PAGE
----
Tutu ‘not invited’ to Mandela burial
South African peace icon Desmond Tutu, openly critical of the government and members of Nelson Mandela's family, said Saturday he was not invited to his old friend's burial.
“Much as I would have loved to attend the service to say a final farewell to someone I loved and treasured, it would have been disrespectful to Tata to gatecrash what was billed as a private family funeral,” Tutu said in a statement.
“Had I or my office been informed that I would be welcome, there is no way on earth that I would have missed it.”
Staff said the retired Anglican archbishop cancelled a Friday flight to Eastern Cape province, where the funeral will take place on Sunday, “after receiving no indication that his name was on any guest or accreditation list”.
Tutu’s account of events was at odds with that given by the government of President Jacob Zuma, which the clergyman has criticised repeatedly and publicly.
Amid an outcry, the presidency insisted the anti-apartheid campaigner was on a list of accredited dignitaries.
“He is definitely on the list,” presidential spokesman Mac Maharaj told AFP, saying he was “taken aback” by claims that the Nobel peace laureate fondly known as the “Arch” was not invited.
“The Arch is not an ordinary church person, he is a special person in our country,” said Maharaj, promising to correct any misunderstanding.
Minister in the presidency Collins Chabane said no invitations had been sent out, to anyone — but that Tutu was accredited.
“We did not send any invitation (to Tutu), as we did not send any invitation to anybody,” Chabane told reporters.
He said Tutu’s name had been put forward by church leaders and was added to the official list for both the Soweto memorial and the burial.
“Anybody wishing to attend the funeral service, you are welcome,” said the minister.
“If you fall within the category of VIPs, you just need to notify us.”
Tutu, who retired in 2010 but is still regarded as a moral beacon for South Africa, like Mandela, has been openly critical of Zuma’s graft-tainted administration.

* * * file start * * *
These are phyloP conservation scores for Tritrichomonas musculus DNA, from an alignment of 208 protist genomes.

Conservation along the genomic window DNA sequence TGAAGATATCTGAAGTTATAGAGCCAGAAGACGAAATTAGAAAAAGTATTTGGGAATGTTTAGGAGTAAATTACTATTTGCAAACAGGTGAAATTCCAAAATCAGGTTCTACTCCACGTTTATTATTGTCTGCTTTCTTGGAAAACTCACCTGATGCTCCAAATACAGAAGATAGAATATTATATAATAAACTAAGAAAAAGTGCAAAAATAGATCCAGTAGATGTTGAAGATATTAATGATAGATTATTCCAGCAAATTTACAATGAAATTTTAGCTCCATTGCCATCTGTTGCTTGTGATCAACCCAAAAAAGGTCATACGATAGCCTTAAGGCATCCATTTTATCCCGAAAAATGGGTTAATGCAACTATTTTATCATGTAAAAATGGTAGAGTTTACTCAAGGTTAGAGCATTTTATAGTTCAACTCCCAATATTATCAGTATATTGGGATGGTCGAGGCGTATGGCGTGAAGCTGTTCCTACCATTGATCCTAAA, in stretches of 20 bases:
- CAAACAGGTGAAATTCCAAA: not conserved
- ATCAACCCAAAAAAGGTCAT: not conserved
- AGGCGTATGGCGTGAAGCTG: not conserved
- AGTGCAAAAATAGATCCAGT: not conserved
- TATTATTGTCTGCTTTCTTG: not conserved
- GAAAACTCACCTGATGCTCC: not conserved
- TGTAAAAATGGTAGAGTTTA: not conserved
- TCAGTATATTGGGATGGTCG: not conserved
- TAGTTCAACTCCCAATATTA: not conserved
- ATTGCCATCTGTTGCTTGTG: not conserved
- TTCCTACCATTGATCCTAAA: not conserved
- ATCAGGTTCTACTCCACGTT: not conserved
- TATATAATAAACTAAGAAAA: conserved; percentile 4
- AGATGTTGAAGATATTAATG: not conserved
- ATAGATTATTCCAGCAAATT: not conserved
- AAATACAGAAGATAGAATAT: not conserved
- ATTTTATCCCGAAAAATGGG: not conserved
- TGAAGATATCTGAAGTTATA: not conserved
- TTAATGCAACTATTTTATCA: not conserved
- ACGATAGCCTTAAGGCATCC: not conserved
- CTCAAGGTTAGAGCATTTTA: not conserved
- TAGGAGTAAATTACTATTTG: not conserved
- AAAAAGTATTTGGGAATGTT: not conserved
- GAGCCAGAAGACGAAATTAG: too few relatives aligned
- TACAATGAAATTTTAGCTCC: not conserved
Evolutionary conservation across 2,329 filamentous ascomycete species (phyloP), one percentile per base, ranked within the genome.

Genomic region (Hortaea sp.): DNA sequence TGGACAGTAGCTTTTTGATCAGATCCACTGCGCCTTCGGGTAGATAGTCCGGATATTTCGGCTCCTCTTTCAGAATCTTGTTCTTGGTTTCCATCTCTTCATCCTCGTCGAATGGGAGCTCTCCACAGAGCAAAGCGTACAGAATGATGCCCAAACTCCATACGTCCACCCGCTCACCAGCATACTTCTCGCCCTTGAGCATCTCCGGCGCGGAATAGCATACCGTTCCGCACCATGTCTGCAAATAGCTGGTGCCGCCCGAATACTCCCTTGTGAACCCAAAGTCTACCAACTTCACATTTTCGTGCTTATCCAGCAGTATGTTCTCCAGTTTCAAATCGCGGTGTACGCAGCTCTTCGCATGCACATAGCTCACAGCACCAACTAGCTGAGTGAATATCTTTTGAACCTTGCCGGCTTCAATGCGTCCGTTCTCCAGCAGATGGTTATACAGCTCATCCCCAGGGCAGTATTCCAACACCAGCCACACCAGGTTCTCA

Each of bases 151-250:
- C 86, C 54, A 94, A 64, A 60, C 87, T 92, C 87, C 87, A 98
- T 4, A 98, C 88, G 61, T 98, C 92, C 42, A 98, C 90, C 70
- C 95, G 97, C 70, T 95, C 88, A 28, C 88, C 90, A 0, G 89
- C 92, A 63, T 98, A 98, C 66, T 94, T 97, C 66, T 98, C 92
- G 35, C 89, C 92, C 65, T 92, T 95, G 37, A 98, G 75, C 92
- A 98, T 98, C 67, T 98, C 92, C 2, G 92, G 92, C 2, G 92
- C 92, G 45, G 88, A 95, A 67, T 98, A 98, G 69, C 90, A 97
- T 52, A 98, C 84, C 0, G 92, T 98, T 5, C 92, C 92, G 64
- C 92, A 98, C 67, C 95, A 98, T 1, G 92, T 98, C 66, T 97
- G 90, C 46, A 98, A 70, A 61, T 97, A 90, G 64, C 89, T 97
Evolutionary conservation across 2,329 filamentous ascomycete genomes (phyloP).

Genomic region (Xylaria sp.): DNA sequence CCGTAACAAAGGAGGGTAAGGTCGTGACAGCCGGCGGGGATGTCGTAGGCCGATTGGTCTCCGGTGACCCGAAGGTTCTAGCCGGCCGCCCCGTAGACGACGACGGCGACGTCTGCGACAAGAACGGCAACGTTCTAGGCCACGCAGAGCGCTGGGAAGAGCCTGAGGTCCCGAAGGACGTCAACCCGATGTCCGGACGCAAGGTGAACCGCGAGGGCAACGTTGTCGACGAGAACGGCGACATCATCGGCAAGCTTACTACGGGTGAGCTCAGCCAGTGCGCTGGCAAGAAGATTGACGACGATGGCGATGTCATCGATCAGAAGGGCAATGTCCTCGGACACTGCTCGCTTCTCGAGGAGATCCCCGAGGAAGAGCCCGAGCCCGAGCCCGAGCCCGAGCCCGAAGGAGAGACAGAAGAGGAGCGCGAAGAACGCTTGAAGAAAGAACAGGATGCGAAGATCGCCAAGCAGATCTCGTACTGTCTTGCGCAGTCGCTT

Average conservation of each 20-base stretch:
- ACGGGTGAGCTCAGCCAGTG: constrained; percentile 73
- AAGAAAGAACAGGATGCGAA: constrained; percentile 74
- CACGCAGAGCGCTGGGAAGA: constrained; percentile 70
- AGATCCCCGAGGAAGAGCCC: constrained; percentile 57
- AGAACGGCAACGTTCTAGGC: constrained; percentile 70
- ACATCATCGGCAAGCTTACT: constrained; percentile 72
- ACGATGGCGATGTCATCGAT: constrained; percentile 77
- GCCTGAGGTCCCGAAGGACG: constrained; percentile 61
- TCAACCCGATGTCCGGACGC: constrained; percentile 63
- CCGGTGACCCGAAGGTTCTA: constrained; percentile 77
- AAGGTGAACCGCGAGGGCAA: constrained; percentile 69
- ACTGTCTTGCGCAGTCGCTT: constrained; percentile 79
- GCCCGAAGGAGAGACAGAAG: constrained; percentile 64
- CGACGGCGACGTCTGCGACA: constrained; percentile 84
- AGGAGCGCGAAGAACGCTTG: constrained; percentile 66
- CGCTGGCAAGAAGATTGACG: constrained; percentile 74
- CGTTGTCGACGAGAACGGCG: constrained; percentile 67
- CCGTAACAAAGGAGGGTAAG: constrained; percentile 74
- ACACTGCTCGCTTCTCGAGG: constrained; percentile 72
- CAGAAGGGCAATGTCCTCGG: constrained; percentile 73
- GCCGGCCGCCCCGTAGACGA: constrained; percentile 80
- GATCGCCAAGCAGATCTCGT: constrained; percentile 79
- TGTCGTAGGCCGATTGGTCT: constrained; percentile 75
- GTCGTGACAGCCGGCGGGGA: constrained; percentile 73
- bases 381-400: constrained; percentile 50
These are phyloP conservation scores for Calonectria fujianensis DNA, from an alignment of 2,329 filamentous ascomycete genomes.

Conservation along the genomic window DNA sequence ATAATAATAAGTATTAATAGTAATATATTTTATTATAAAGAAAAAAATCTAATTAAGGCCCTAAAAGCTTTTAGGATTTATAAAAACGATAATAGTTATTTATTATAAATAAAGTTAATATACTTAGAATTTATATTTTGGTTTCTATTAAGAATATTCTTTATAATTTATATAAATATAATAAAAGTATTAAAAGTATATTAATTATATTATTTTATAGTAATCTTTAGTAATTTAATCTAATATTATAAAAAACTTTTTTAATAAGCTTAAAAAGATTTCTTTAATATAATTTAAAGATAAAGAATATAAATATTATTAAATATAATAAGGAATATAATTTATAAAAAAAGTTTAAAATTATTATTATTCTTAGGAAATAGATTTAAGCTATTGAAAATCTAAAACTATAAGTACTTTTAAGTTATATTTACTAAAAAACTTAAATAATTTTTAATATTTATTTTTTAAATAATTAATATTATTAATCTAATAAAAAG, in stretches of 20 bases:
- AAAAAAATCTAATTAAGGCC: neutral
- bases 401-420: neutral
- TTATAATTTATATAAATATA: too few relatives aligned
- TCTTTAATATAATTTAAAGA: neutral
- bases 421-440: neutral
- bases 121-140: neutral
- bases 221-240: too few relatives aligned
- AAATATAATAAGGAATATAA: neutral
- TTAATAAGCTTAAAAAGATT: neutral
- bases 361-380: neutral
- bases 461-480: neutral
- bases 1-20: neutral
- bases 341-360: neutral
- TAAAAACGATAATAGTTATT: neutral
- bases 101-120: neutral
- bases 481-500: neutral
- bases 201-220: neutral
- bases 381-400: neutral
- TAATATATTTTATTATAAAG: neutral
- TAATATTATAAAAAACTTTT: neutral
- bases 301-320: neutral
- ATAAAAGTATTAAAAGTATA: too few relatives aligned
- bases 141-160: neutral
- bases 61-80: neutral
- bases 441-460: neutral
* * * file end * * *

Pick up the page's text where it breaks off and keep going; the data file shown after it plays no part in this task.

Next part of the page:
He has a long history with the ruling African National Congress (ANC) of Mandela and Zuma, and presided over the funerals of famous struggle activists including assassinated communist stalwart Chris Hani and former party leader Walter Sisulu.
But relations have soured, and the popular clergyman was also left off the official programme for a mass memorial service held for Mandela in Soweto on Tuesday, attended by nearly 100 world leaders.
Tutu, who baptised South Africa the “Rainbow Nation”, declared in May that he would no longer vote for the ANC because of “the way things have gone”.
In 2011, the outspoken clergyman blasted Zuma’s administration for being “worse than the apartheid government” after it failed to issue the Dalai Lama a visa to attend his 80th birthday — vowing to pray for its downfall.
And he condemned the police “massacre” of 34 striking mineworkers in August last year.
More recently, Tutu pleaded with Mandela’s family not to “besmirch” the icon’s name after some relatives became involved in a public spat over the Mandela burial site.
Limwell Gangathele, a resident of Qunu — Mandela’s childhood village and final resting place — said Tutu should be at the funeral.
“He was a part of the struggle like Madiba. He knew him very well.”
Tutu’s absence would be another embarrassment for the country after it emerged that an interpreter for the deaf who translated at Mandela’s memorial on Tuesday was signing gibberish.
Mandela spent his first night as a free man at Tutu’s home in 1990 after his release from 27 years in prison.
The two men remained close over the years.
Mandela appointed him to lead the Truth and Reconciliation Commission to probe apartheid-era wrongs, and has said that Tutu’s contribution to the country was immeasurable.
The Dalai Lama, another friend of Mandela, will also not be attending the burial, having twice failed to obtain a visa for South Africa since 2009.